Bermuda Post

Sunday, Mar 26, 2023

Our focus on past bad behaviour is blinding us to the wrongs of today

Our focus on past bad behaviour is blinding us to the wrongs of today

Society’s compulsive need to rake over retrospective sins means that we fail to focus on wrongdoing in the here and now. We should not prioritise retrospective punishment over contemporary justice.
In recent years the decades-old inappropriate behaviour of people has become more newsworthy than how they conduct themselves today.

So, when Tory MP Caroline Nokes accused Boris Johnson’s father, Stanley, of smacking her on the bottom 18 years ago, it was immediately highlighted by the media as today’s news.

Just to ensure that Noakes’ accusation remained newsworthy, the Labour Party exhorted the Tories to launch an investigation into Stanley Johnson’s behaviour. Adopting the tone of a political therapist, shadow Home Secretary Nick Thomas Symonds stated that a ‘serious allegation’ needs to be treated ‘extremely and sensitively’.

As is so often the case with retrospective allegations of misconduct, others soon pile on with their recollections of harassment. Ailbhe Rea, the New Statesman’s political correspondent, stated she was grateful to Nokes for calling out Johnson and stated that he had “groped me at a party at Conservative conference in 2019”.

In many cases retrospective accusations of sexual misconduct are motivated by the impulse of spoiling the reputation of a public figure. Take the case of Brett Kavanaugh. In 2018, Christine Blasey Ford went public with an allegation of sexual assault by Kavanaugh, the conservative judge who former President Donald Tump had chosen to replace the retiring Supreme Court Justice Anthony Kennedy.

Ford claimed that back in the early 1980s, she was assaulted by Kavanaugh at a school party in Maryland. After Ford’s accusations made the headlines, two other women came forward to accuse Kavanaugh of sexual harassment at high school parties. These accusations made the headlines and Democratic Party politicians tried to use them to discredit Kavanaugh and block his nomination to the Supreme Court.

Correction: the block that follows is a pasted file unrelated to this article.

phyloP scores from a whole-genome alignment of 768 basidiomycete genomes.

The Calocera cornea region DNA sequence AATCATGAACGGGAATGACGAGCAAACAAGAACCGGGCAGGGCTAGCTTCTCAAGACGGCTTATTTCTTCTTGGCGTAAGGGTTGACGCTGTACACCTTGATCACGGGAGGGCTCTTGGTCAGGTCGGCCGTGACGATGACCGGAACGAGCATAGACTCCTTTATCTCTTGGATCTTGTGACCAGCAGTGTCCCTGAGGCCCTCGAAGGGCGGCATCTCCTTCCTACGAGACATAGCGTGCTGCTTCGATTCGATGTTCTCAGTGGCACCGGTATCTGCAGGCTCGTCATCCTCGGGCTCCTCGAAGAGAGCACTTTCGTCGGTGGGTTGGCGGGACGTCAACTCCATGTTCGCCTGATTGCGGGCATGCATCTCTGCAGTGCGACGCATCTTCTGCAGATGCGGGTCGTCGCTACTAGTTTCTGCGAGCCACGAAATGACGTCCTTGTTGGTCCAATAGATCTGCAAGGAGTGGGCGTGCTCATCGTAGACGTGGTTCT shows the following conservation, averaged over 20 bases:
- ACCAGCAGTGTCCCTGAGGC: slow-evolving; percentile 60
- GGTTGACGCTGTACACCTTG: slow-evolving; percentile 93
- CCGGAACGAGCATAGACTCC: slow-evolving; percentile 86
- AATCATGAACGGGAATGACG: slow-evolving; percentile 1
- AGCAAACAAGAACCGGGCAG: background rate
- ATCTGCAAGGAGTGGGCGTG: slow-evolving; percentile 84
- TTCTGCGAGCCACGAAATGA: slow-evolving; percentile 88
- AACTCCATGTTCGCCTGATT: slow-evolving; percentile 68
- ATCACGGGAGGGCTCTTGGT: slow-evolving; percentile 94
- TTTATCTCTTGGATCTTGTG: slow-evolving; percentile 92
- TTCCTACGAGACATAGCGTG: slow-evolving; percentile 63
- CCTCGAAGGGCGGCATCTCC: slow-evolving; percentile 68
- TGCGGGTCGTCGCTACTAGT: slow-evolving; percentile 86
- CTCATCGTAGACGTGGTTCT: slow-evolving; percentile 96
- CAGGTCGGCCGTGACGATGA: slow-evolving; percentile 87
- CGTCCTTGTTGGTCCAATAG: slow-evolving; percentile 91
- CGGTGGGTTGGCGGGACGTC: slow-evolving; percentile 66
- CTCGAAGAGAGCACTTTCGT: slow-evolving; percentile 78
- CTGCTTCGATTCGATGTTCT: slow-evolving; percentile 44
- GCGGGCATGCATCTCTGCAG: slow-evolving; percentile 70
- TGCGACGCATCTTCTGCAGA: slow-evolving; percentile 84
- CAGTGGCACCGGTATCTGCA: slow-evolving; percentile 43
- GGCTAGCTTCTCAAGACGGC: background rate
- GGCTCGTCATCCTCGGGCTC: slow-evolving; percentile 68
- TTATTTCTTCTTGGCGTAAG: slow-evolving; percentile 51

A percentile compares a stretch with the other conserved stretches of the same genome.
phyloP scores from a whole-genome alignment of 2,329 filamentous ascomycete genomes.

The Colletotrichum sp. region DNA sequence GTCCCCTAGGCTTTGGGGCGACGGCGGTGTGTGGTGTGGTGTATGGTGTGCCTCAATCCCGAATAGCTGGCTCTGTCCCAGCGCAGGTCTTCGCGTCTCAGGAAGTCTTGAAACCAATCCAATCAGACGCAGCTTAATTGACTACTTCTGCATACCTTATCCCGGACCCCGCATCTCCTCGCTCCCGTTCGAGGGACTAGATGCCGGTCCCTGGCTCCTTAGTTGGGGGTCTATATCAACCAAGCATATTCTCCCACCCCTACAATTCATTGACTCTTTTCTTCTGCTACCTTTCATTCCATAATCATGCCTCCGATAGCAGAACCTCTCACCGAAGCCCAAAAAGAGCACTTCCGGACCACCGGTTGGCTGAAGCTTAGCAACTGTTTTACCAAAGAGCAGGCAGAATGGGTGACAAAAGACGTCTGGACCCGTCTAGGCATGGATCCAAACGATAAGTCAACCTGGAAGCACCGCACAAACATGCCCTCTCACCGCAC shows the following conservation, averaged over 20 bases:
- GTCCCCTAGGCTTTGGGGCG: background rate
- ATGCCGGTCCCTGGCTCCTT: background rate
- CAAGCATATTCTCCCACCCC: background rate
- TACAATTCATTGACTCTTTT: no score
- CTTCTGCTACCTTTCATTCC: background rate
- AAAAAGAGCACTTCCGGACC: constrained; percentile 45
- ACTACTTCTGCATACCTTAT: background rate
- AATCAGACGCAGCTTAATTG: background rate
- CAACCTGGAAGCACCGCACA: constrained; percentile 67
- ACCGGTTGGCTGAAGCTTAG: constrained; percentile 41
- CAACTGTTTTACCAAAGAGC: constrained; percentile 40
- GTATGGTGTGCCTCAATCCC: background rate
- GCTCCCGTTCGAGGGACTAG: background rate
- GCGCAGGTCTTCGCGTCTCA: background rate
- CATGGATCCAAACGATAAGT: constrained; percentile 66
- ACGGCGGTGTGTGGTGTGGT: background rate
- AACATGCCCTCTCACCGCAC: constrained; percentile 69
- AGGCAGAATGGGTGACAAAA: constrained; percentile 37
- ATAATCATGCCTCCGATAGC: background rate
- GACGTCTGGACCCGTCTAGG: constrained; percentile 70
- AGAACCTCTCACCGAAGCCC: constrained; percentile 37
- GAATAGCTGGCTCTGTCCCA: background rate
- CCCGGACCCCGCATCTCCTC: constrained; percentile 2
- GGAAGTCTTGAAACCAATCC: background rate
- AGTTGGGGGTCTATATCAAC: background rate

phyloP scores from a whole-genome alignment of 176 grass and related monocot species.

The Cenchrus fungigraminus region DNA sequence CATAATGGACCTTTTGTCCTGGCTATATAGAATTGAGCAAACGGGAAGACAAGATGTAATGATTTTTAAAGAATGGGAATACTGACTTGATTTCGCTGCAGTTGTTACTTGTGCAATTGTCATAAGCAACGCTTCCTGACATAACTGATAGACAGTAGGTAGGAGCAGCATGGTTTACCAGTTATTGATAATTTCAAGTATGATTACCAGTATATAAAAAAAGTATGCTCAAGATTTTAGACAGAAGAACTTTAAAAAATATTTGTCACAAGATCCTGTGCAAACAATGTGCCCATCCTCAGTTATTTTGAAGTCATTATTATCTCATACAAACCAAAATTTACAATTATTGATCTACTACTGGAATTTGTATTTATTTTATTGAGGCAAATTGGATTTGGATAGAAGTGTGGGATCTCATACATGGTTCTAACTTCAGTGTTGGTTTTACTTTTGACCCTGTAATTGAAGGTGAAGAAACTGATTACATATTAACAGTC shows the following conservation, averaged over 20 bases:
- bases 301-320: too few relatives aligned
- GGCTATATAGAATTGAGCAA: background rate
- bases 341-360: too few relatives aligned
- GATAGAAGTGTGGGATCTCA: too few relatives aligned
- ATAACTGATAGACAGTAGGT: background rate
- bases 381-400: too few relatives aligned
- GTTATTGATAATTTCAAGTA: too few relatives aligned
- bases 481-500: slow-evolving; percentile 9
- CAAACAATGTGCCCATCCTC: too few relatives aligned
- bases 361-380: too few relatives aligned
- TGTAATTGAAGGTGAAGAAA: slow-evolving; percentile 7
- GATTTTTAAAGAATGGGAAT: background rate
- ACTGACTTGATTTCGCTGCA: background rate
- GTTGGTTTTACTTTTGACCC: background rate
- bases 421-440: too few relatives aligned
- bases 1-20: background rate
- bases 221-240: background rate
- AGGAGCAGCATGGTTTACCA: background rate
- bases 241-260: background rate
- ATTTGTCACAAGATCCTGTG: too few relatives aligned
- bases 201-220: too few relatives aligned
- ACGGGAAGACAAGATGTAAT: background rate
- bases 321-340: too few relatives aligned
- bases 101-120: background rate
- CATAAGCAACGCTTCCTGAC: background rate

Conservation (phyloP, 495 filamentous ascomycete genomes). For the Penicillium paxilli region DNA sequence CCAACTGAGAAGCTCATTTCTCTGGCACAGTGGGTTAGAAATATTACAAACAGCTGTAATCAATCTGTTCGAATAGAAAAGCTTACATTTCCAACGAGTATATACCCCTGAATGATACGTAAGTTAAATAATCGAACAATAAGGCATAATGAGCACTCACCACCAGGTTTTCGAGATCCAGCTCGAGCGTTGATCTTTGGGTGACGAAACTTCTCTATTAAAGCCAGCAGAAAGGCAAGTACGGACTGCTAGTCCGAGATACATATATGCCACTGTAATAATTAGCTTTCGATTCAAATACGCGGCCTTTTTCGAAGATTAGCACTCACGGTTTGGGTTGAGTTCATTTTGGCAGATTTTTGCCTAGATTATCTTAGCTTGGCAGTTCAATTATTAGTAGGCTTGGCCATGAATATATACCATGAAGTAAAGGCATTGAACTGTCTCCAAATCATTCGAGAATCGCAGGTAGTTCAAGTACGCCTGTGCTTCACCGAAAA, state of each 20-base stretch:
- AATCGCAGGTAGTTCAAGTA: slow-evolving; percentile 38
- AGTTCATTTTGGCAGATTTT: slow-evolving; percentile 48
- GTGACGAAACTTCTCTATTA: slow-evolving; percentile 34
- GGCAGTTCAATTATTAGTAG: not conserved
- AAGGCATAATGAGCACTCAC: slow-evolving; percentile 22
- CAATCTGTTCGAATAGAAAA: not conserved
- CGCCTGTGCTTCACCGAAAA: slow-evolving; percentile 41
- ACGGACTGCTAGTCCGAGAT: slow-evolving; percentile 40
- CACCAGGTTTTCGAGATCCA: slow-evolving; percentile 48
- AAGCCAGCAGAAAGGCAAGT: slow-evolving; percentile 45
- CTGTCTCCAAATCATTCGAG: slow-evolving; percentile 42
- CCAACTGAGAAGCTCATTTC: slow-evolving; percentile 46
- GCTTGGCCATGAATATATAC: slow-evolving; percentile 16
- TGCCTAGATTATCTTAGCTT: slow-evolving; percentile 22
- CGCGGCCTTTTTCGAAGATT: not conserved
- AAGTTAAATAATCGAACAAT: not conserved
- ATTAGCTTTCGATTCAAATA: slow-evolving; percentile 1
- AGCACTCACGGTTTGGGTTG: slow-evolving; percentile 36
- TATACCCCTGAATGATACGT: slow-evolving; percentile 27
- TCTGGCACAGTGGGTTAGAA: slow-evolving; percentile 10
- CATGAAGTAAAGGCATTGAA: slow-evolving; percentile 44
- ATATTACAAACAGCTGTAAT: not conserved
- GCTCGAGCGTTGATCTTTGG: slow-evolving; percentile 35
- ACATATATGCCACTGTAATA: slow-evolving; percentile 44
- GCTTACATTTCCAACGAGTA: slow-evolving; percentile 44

It is, of course, next to impossible to investigate an allegation of sexual harassment that occurred nearly four decades ago. Nor is it possible to investigate ‘sensitively’ the alleged vile behaviour of Stanley Johnson 18 years ago. Invariably such accusations are met with denial. In a situation where ‘she says’ is met by ‘he says’ people come to a conclusion on the basis of whether their sympathy lies with her or him.

However, something has radically changed! In the current era it is sufficient to make an allegation of sexual harassment for the accuser to gain the moral high ground. Since the emergence of the MeToo movement in 2017 there has been a veritable flood of retrospective allegations – often implicating prominent men. Whatever the outcome of these allegations they, at the very least, lead to spoiling the reputation of the accused.

A veritable army of offence archaeologists is constantly searching the past for examples of past behaviour with which to criminalise or at least embarrass their target.

Even before the rise of the MeToo movement, the mantra of ‘Believe The Victim’ enjoyed cultural authority. The duty to believe an allegation means that by virtue of making an accusation, the accuser gains access to the identity of being a victim. All that is needed is to mobilise one’s memory in order to achieve victim status.

No doubt individuals bear responsibility for the crimes that they have committed in the past. However, accusations of crimes perpetrated decades ago require the same standard of proof as those mounted today. Otherwise, injustice will prevail.

Let us focus on the boorish and inappropriate behaviour of public figures in the here and now rather than engaging in the dubious project of offence archaeology.

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